Statistics indicate that one of the least likely recycled materials among consumers is textiles. According to CBC, consumers channel much of their attention and efforts where recycling is concerned with materials such as newspapers, plastic containers, glass, plastic, and cardboard. In Ontario alone, as of 2016, only 15 percent of discarded textiles were being recycled. The remaining 85 percent is consistently being re-directed to a landfill site.
Experts suggest that the practice of transforming textiles into credential clothing is slowly leading to a transformation into how we use and reuse our materials. “Credential clothing,” otherwise known as “original clothing,” include a variety of materials such that are initially collected in the drop and donation boxes. These boxes are typically and strategically placed in high traffic areas, and even affluent communities. The intent among collectors and distributors is to collect many materials, and high-grade items at that. Unlike other used materials, experts maintain that what makes an item “credential” is its status as unsorted, untouched, not graded in terms of their quality, and free of contamination that may come by way of mixing with trash and wet items. And perhaps most importantly, credential clothing must be found in the exact condition it was first recovered in order to be processed and recycled as top-grade credential material.
These qualities are the very reason that collectors prefer credential clothing to other types of recycled textiles. Collectors approve of the fact that credential materials are – as a rule – higher grade/quality and protected while deposited in donation boxes by being preserved in bags and left unopened. Experts in credential clothing find that distributors often lose interest in materials that have been removed from their bags. The reason for this is both practical and financial in that these sorts of materials typically receive a higher price at the market if they are of credential quality, and collectors value the ability to select items on their own and determine value.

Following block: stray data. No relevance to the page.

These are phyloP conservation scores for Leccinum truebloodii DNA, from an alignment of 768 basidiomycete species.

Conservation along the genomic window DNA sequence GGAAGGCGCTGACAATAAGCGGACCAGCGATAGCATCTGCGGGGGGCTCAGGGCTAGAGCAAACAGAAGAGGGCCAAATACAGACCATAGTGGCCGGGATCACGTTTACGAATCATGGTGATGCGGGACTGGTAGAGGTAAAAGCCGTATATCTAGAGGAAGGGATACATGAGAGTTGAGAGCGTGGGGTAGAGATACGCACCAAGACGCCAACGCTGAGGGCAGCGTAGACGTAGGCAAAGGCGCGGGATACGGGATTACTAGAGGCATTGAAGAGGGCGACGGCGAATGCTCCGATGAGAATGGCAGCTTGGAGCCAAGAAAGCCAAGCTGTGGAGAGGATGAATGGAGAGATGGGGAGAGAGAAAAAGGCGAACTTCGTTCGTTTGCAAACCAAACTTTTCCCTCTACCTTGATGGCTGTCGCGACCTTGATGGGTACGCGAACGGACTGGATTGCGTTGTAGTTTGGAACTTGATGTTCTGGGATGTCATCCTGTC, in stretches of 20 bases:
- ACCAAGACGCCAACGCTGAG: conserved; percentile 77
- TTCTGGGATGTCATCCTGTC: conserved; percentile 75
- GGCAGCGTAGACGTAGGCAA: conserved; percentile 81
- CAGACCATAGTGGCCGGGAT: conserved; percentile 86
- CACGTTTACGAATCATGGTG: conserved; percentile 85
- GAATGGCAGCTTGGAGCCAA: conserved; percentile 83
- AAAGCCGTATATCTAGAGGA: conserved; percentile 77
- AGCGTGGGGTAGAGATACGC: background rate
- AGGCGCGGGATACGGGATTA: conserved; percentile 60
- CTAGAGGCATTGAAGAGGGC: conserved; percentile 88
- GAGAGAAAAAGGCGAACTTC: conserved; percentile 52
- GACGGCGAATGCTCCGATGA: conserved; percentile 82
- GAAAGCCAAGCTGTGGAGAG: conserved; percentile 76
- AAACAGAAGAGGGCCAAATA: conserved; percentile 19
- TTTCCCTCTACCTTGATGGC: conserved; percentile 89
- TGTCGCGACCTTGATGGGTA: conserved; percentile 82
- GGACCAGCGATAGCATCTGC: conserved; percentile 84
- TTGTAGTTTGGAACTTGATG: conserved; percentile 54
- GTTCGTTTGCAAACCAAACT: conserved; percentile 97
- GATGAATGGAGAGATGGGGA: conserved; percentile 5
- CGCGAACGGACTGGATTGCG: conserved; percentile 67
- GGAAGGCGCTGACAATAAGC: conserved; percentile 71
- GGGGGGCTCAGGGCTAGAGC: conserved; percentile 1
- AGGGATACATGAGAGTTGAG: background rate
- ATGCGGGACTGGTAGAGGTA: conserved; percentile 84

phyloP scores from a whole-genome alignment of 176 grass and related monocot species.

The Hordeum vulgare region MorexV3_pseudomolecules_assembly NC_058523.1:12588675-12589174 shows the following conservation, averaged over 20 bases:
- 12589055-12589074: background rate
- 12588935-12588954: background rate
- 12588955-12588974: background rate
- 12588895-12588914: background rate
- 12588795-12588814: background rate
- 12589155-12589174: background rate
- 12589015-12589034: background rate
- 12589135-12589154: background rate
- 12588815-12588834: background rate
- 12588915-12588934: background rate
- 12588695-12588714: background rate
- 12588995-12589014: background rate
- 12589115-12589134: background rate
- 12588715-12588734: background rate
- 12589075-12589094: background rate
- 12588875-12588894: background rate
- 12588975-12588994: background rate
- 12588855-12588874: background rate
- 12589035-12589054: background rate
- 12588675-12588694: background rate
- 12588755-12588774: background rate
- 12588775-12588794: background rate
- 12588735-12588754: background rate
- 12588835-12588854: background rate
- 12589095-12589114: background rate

At Bank & Vogue, we collect, source, process and send out and sell high-grade credential clothing annually for both domestic and international export or redistribution. These materials come to us by way of charities and for-profit collectors across North America and additional global markets, and the process typically entails having our suppliers pick up materials via home pick-up routes, and/or collecting textiles from public bins located in neighborhood drop off locations, in-store drop-offs and donation stations. Materials are then usually sorted and distributed as loose credential clothing in the range of minimum weight of 25,000 to a maximum of 30,000 pounds. Baled credential clothing, however, can weigh as little as 40,000 pounds.
For those interested in learning more about credential clothing and how our staff at Bank & Vogue can help you find textiles that provide you with great cost benefit value and the ethical choice to recycle rather than waste, be sure to contact us via email or phone. Our team is committed to helping our clientele find viable ways to use textiles in a responsible and cost-effective way, as well as discuss pricing and logistics.